Into the Archives: SOLARIS (2002)

SOLARIS is a 2002 movie about…. Space? Love? Time? Truth or Consequences?

SOLARIS is the kind of movie that means different things to different people. It might be a horror movie if you identify with Dr. Gordon. It could be a Love story if you relate more to Dr. Kelvin. Finally, if you relate to Dr. Snow, it’s a kind of existential introspection.

There is a beautiful planet called Solaris that demands to be explored.

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As with many beautiful things, the planet may be dangerous. Is it’s bright and beautiful display a beacon or a warning?

This ambiguity is what drives the ground crew behind the mission to Solaris to send a security team when they lose contact with the original team. The security team didn’t make it. No one really knows where they went or seems to care. Whatever. Apparently, the next step it to send a psychologist… He also happens to be friends with one of the doctors on the mission… and a qualified astronaut.

Anyway. SOLARIS isn’t about the way things are.

Chris Kelvin, the main character, is psychologist and widower. Over time, through flashbacks, we watch him meet and fall in love with Rheya. He’s charming and she’s a free-spirit. their falling in love is easy to understand. it’s moving and genuine. But love isn’t a relationship. Love is only a part of a relationship.

Once Dr. Kelvin reaches SOLARIS there is a distinct feeling that we are no longer on Earth. The difference between being in the gravitational pull of Solaris and being on Earth is not only physical, it’s also mental and emotional.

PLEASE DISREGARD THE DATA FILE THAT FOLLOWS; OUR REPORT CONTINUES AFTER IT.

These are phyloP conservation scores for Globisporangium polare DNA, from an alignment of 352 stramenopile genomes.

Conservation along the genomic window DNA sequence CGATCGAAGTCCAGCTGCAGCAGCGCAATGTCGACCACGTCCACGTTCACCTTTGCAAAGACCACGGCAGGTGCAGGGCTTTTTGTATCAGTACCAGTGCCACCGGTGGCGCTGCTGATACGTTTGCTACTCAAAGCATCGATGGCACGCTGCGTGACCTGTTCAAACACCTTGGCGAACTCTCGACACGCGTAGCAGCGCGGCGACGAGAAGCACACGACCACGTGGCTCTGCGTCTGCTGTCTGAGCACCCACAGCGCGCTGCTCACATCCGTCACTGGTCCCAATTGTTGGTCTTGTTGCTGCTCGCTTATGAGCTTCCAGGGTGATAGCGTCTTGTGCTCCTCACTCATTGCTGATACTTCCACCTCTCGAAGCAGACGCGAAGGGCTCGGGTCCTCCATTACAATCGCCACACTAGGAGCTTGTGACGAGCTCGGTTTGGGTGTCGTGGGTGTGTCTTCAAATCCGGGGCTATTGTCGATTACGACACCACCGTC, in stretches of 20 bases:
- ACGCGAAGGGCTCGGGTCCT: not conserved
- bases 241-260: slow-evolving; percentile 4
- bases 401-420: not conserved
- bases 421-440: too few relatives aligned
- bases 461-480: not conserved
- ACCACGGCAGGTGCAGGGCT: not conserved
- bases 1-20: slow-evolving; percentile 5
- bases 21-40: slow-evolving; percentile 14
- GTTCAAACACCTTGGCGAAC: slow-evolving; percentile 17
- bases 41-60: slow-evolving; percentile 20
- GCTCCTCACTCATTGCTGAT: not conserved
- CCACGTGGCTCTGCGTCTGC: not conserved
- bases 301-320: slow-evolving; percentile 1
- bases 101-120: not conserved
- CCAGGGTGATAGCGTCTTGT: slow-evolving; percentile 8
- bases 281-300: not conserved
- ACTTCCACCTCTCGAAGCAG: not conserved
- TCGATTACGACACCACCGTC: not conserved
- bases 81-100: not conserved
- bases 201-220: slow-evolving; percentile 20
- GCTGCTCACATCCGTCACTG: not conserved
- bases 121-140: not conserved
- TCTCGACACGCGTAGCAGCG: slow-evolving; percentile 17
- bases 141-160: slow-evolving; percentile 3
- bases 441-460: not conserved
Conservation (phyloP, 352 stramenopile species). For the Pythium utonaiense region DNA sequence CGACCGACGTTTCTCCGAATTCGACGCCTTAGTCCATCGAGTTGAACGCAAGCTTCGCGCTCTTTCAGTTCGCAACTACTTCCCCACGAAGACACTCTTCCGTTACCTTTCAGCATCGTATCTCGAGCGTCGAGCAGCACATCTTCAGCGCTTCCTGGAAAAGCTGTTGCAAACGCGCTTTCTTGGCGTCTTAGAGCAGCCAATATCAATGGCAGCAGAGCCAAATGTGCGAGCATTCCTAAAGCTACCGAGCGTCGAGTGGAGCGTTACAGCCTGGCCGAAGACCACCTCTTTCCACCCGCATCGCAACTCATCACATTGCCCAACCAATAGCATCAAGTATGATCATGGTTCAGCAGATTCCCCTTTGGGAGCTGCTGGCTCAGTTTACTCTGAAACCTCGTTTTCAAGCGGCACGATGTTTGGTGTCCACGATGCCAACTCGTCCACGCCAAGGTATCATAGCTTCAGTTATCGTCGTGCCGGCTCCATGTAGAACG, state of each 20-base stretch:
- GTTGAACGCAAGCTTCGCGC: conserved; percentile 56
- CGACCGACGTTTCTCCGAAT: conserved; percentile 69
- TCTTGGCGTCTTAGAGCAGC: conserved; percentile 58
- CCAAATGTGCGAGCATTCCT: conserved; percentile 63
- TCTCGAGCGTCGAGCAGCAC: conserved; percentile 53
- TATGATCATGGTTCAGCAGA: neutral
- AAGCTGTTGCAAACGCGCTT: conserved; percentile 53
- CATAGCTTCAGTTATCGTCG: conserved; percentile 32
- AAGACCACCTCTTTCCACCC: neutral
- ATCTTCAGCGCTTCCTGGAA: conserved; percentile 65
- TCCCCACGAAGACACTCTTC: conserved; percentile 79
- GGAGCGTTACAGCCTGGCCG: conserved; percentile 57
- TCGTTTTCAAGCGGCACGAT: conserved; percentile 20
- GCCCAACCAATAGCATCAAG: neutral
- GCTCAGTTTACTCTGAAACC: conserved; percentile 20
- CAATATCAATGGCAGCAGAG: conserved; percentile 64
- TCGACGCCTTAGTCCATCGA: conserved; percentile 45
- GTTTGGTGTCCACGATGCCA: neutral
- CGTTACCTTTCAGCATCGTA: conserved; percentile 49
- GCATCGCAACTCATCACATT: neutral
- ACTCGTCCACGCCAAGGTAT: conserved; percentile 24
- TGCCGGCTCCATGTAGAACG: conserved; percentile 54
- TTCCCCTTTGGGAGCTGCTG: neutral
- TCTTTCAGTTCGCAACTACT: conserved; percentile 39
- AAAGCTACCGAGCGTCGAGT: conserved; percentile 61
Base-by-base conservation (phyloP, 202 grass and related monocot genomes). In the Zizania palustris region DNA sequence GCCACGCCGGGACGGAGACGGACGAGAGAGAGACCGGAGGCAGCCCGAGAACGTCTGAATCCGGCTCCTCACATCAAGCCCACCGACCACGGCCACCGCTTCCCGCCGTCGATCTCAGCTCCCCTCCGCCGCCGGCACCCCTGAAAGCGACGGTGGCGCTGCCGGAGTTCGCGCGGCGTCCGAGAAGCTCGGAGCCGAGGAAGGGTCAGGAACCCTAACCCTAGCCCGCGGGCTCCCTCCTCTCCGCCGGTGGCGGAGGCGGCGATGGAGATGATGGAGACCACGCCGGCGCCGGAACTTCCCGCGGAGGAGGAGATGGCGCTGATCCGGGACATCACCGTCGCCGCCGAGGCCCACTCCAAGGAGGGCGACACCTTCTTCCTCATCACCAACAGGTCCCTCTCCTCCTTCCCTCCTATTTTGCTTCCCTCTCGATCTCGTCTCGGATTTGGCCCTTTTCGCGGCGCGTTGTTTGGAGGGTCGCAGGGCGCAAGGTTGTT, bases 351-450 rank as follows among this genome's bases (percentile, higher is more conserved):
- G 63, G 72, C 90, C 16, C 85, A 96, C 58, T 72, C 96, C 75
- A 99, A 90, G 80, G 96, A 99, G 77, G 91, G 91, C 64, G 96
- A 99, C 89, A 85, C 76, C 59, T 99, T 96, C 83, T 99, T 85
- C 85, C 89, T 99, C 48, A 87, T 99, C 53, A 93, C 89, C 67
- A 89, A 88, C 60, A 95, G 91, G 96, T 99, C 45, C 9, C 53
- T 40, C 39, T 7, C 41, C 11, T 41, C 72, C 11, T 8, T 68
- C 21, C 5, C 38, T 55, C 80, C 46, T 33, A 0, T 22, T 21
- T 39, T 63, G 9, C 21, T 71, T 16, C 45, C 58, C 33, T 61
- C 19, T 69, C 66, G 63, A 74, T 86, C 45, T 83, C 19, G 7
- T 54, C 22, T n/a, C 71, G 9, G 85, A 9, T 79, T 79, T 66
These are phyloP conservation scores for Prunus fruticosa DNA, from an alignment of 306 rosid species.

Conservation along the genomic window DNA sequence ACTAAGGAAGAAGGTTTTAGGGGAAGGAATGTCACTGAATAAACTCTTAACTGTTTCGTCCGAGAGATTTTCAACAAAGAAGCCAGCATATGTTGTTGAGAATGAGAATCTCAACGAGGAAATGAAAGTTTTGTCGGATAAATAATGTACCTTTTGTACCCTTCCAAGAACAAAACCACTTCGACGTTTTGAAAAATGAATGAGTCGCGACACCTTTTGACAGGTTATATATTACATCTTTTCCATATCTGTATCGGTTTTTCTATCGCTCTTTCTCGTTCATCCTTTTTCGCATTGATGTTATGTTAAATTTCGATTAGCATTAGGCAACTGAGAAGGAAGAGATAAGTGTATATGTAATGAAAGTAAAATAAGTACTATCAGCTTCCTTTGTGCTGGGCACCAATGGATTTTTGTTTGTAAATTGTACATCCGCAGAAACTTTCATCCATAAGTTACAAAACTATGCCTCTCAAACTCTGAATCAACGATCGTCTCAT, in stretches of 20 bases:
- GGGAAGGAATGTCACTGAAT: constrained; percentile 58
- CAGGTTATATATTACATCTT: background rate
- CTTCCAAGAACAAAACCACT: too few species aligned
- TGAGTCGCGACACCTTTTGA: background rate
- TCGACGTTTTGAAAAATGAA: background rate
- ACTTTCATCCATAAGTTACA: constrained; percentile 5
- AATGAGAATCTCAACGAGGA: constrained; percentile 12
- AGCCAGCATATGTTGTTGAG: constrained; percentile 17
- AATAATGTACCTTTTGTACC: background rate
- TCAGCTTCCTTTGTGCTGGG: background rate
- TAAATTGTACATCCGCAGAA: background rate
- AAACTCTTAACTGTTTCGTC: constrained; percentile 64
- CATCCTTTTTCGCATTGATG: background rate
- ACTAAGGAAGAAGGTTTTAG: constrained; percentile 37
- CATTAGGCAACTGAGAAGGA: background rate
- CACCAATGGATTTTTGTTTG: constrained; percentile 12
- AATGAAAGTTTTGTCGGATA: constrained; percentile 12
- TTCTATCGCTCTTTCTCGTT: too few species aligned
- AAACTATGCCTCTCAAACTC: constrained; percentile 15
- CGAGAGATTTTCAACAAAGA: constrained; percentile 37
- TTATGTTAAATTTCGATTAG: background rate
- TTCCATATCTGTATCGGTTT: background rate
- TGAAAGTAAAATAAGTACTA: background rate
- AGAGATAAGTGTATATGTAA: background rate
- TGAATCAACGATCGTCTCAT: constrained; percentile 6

All of the characters on Earth are logical, tactical and grounded. This makes them wholly unqualified to understand the emotional situation that has taken over their crew. Dr. Kelvin, a devout skeptic with a clinical understanding of human behavior should be a good fixer.

Almost immediately Kelvin is greeted by Dr. Snow. Maybe it’s just me forcing connections but Snow is very much like the White Rabbit or the ephemeral Chesire Cat in Alice in Wonderland. Snow has the majority of the lines in the film but still, he manages to say almost nothing. He hints at everything in a way that makes it seem he’s working from an answer key in the back of the book without access to the actual questions.

On the other hand, we have Dr. Gordon. She’s all about the facts and lack of facts. Dr. Gordon is focused on the Truth and what that truth means for the logical team on Earth.

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  She is the ground and Snow is the sky.

But laying on the grass on a sunny day is a feeling as much as it’s a reality. You remember as much of it as you can as accurately as you can. However, how well do we remember things?

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Even things we love so dearly we’ll never forget. Could we truly do justice to our most beloved memories? If those memories are people, could we honestly and accurately recreate them?

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Would you want to live with the version of your most beloved memory that was only based on your memories?

SOLARIS is that sunny day and the choice to relive it honestly (bug bites and bee stings and all) or remember it perfectly incompletely.

There is an aspect of horror, love, mystery, and fantasy and they all age well like an emotional time capsule.

  • George Clooney as Dr. Chris Kelvin
  • Natascha McElhone as Rheya
  • Viola Davis as Dr. Gordon
  • Jeremy Davies as Snow

SOLARIS is based on the 1961 Polish novel by Stanisław Lem

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